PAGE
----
The implications of information democracy and digital socialism for public libraries
The implications of information democracy and digital socialism for public libraries is a 2010 conference paper written in English by Oguz E.S., Kajberg L. and published in Communications in Computer and Information Science.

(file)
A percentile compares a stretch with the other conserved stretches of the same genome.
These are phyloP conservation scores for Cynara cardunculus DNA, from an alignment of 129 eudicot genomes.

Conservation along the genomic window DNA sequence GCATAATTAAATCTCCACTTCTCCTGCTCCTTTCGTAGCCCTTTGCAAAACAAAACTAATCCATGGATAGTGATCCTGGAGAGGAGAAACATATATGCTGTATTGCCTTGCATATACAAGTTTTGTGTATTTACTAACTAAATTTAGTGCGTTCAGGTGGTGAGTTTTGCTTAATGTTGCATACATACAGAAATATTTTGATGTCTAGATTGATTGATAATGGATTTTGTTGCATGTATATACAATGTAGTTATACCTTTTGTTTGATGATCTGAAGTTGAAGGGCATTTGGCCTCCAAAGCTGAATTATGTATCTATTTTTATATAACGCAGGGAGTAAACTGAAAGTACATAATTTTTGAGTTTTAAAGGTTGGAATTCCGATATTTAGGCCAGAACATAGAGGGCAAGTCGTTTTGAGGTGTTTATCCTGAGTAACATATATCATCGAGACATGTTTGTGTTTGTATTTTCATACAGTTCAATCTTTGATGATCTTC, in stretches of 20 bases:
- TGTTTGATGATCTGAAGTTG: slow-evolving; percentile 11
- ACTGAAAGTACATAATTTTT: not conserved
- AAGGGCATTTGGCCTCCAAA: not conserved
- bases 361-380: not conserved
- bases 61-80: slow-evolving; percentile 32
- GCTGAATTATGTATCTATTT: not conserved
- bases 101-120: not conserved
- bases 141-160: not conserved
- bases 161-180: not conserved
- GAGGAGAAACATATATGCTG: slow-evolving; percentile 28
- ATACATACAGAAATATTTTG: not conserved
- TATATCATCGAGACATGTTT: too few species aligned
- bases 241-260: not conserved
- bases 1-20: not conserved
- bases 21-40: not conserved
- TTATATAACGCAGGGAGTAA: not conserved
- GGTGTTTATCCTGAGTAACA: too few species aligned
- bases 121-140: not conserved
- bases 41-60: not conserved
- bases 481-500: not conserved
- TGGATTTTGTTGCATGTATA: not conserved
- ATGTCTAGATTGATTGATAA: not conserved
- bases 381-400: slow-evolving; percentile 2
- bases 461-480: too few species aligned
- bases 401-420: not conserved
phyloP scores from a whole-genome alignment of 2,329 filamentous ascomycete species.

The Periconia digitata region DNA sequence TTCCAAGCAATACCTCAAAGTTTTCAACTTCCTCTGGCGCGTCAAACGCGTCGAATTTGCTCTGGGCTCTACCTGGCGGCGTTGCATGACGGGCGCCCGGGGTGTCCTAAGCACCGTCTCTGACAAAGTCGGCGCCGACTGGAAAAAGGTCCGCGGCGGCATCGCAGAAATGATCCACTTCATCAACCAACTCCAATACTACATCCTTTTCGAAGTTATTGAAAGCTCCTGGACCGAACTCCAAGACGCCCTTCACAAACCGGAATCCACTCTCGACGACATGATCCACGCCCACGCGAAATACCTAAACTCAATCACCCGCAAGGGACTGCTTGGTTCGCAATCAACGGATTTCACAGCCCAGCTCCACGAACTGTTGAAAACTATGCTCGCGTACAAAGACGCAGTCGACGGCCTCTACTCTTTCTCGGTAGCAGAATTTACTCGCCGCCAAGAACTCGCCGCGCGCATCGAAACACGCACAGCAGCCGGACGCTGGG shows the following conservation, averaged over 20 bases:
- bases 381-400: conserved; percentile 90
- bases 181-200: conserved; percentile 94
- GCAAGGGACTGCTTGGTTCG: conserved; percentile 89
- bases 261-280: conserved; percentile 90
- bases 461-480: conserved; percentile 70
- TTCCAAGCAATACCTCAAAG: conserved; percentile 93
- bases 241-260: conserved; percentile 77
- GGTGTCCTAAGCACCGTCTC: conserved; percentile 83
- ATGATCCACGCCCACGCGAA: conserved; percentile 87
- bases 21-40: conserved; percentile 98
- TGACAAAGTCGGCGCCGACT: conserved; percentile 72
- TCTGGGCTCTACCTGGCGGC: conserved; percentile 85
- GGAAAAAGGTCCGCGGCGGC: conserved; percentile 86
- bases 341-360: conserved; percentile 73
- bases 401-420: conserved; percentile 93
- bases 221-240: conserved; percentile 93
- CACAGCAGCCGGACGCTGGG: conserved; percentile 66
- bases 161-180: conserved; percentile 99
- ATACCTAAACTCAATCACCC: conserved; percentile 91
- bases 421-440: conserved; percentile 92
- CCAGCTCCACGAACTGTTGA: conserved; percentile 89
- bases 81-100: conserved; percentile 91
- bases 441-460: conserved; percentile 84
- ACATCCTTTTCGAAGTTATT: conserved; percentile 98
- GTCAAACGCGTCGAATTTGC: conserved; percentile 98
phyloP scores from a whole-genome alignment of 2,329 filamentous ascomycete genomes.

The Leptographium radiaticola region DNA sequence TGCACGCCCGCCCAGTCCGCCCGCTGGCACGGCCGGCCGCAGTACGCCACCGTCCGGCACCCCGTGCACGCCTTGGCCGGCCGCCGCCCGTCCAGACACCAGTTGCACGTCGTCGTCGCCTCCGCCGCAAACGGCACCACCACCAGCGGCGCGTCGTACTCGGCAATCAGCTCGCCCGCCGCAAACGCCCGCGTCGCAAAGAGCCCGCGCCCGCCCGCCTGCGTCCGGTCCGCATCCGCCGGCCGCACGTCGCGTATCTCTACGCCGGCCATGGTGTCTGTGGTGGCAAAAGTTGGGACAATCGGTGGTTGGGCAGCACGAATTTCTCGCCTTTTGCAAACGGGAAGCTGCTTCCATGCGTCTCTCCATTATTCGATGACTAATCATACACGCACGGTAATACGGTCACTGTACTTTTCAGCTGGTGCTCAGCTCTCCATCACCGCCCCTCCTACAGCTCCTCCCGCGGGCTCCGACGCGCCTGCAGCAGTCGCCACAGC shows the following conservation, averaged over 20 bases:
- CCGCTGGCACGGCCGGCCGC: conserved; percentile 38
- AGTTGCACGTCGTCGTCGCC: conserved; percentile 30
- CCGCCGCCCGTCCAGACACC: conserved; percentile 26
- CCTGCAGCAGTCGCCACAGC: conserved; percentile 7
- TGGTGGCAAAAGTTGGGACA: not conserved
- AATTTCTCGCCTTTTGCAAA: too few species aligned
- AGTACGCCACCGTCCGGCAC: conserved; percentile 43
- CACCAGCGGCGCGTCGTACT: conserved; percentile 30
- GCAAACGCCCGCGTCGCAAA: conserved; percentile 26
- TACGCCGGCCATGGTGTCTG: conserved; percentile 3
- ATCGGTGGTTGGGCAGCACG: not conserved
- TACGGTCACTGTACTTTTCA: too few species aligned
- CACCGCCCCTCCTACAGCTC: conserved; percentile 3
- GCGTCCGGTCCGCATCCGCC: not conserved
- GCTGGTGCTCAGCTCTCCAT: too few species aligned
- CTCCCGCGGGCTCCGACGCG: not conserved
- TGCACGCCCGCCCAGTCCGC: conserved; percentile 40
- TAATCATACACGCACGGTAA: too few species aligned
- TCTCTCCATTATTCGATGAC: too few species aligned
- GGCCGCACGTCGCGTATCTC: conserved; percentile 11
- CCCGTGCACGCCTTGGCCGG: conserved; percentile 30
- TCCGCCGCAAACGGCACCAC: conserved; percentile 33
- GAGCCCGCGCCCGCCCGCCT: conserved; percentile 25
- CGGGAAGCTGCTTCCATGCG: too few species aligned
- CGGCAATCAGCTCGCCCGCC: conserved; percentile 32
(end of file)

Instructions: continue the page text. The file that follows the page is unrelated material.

In these times, public libraries in many countries have increasingly come under pressure from developments within the information landscape. Thus, not least because of the massive digitization of information resources, the proliferation and popularity of search engines, in particular Google, and the booming technologies of Web 2.0, public libraries find themselves in a very complex situation. In fact, the easy-to-use technologies of Web 2.0 challenge the basic principles of information services provision undertaken by libraries. The new digital information environment and social software tools such as blogs, wikis and social networking sites have fuelled a discussion of the future of public libraries as information providers. After all there seems to be a need for public libraries to reorient their aims and objectives and to redefine their service identity. At the same time search engines, and especially Google, are increasingly coming under scrutiny. Thus, analysis results referred to show that the conception of information and the underlying purpose of Google differ from those of public libraries. Further, an increasing amount of criticism is being directed at collaborative spaces (typically Wikipedia) and social networks (e.g. MySpace) and it is pointed out that these social media are not that innocent and unproblematic. In discussing the survival of public libraries and devising an updated role for libraries in the age of Google and social media, attention should be given to fleshing out a new vision for the public library as a provider of alternative information and as an institution supporting information democracy.
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